Global warming 'not uniform'
Researchers have found that the world is indeed getting warmer, but historical records show that it hasn't happened everywhere at the same rate.
Zhaohua Wu, an assistant professor of meteorology at Florida State University, said global warming was not as understood as they thought.
Wu led a team of climate researchers including Fei Ji, a visiting doctoral student at FSU's Center for Ocean-Atmospheric Prediction Studies (COAPS); Eric Chassignet, director of COAPS; and Jianping Huang, dean of the College of Atmospheric Sciences at Lanzhou University in China.
The group, using an analysis method newly developed by Wu and his colleagues, examined land surface temperature trends from 1900 onward for the entire globe, minus Antarctica.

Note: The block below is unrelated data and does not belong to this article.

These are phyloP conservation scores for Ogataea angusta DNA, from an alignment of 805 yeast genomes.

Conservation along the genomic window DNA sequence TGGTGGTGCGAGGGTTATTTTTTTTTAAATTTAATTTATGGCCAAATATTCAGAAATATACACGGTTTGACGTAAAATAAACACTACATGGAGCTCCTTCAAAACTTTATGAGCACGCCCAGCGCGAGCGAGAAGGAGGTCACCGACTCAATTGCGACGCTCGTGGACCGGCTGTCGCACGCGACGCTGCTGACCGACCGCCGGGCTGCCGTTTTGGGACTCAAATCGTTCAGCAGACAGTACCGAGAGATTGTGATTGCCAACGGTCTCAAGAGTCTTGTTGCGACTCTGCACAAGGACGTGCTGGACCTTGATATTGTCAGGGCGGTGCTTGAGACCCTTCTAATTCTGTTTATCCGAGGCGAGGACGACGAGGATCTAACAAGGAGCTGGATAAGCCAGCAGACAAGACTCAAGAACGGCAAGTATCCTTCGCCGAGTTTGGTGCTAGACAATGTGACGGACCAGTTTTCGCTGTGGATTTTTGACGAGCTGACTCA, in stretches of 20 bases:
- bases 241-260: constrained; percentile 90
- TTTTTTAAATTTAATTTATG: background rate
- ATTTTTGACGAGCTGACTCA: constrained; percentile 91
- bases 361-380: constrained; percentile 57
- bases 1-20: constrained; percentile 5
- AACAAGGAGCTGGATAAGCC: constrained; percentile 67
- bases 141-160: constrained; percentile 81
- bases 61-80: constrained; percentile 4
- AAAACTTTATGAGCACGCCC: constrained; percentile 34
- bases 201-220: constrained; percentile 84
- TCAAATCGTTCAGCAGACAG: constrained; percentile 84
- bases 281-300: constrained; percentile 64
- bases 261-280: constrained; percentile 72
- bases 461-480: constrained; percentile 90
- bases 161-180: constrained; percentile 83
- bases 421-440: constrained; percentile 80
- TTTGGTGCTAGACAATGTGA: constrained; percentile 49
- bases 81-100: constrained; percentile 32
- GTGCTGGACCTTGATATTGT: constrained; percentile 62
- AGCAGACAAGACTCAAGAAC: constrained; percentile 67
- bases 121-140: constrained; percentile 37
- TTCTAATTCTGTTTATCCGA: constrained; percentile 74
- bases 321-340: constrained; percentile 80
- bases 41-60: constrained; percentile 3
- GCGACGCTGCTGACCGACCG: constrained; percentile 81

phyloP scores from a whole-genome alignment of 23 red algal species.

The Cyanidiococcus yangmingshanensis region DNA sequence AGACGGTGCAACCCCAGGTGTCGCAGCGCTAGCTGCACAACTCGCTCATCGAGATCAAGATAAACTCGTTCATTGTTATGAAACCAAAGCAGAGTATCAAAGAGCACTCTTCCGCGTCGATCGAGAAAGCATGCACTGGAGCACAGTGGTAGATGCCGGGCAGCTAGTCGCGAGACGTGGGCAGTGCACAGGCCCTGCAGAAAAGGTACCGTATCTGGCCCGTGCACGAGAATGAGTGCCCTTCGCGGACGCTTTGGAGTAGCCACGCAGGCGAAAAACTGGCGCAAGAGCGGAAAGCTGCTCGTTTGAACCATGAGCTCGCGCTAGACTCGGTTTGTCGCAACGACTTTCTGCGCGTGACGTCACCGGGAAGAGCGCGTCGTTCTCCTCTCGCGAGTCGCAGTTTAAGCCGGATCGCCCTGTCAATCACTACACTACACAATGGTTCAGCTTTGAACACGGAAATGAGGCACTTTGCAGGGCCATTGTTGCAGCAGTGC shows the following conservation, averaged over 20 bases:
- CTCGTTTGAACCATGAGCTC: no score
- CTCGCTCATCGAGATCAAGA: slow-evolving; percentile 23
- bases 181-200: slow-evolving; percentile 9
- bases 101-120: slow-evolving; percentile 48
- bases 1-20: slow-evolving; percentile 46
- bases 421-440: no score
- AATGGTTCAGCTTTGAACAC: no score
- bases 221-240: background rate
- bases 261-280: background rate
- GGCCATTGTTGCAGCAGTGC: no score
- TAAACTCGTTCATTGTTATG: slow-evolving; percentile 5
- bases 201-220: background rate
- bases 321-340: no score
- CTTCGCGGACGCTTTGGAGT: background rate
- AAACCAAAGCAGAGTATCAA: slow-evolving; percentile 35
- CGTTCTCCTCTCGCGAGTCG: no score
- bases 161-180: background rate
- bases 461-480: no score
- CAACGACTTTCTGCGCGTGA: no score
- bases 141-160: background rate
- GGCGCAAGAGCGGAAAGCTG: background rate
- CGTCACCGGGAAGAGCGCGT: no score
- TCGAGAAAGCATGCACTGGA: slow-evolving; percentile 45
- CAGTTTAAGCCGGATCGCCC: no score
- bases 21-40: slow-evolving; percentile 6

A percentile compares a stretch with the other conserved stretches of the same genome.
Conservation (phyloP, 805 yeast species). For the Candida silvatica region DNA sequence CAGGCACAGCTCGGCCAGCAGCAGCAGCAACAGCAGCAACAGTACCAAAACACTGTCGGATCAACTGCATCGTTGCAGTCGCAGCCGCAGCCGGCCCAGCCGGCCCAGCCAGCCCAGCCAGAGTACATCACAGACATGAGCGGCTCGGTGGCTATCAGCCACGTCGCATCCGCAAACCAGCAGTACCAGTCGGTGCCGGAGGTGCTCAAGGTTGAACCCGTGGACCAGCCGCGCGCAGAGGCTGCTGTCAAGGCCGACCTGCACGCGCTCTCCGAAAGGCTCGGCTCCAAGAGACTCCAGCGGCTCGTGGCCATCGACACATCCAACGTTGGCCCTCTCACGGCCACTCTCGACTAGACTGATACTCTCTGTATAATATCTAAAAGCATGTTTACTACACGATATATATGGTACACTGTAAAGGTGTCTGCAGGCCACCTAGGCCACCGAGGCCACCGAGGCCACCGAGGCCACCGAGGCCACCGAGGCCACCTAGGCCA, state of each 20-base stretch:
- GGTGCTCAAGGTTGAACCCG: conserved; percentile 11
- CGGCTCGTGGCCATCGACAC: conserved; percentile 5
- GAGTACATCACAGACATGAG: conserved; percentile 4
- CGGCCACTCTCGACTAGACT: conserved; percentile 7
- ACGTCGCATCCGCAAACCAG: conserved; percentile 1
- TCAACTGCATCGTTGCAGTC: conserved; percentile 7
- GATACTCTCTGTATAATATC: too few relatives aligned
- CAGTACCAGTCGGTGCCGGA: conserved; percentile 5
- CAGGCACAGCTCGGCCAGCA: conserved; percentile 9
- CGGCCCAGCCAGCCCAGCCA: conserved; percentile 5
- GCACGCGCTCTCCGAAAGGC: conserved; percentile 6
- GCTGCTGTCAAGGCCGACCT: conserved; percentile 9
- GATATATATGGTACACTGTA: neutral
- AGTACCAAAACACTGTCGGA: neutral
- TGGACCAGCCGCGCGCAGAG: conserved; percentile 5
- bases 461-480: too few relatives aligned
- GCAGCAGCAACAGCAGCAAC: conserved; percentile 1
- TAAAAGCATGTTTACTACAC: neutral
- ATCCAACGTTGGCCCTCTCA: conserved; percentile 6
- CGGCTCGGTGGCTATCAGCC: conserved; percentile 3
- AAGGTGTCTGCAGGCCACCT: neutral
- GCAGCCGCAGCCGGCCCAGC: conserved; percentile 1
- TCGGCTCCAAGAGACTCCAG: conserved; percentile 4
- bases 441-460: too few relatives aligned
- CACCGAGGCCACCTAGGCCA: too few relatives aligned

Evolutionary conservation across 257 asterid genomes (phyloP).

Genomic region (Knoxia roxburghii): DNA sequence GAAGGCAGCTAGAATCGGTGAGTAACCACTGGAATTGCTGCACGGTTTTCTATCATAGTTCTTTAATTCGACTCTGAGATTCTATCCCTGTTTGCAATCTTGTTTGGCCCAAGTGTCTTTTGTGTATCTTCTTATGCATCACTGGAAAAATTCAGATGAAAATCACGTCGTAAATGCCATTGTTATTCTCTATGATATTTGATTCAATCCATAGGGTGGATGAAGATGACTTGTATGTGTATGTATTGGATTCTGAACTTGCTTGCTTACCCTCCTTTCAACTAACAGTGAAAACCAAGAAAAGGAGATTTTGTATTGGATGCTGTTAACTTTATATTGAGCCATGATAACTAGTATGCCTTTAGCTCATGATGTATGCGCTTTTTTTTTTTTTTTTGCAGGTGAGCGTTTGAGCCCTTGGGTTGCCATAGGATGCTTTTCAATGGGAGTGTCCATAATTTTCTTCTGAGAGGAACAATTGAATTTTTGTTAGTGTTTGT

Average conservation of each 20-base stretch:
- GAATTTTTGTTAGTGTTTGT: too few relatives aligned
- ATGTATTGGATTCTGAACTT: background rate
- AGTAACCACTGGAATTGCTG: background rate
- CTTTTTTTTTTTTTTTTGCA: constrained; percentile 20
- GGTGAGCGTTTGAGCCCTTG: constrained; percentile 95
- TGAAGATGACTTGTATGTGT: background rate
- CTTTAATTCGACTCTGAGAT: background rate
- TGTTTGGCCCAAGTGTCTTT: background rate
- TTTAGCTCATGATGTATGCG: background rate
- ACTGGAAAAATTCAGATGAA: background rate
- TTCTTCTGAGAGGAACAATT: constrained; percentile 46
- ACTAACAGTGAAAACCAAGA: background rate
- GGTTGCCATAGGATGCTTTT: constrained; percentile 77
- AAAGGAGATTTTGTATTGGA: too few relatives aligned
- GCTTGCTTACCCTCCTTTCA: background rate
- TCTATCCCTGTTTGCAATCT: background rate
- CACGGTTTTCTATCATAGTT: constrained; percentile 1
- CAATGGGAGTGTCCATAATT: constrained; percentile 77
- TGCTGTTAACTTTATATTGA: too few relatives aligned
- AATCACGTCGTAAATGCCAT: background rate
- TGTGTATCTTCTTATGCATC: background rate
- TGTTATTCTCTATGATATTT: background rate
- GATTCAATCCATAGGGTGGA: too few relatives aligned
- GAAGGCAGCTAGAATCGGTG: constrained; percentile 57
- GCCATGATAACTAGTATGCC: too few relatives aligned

The research team found that noticeable warming first started around the regions circling the Arctic and subtropical regions in both hemispheres. But the largest accumulated warming to date is actually at the northern midlatitudes.
They also found that in some areas of the world, cooling had actually occurred.
Chassignet said that the global warming is not uniform and that there are areas that have cooled and areas that have warmed.
The study has been published in the journal Nature Climate Change.
(Posted on 05-05-2014)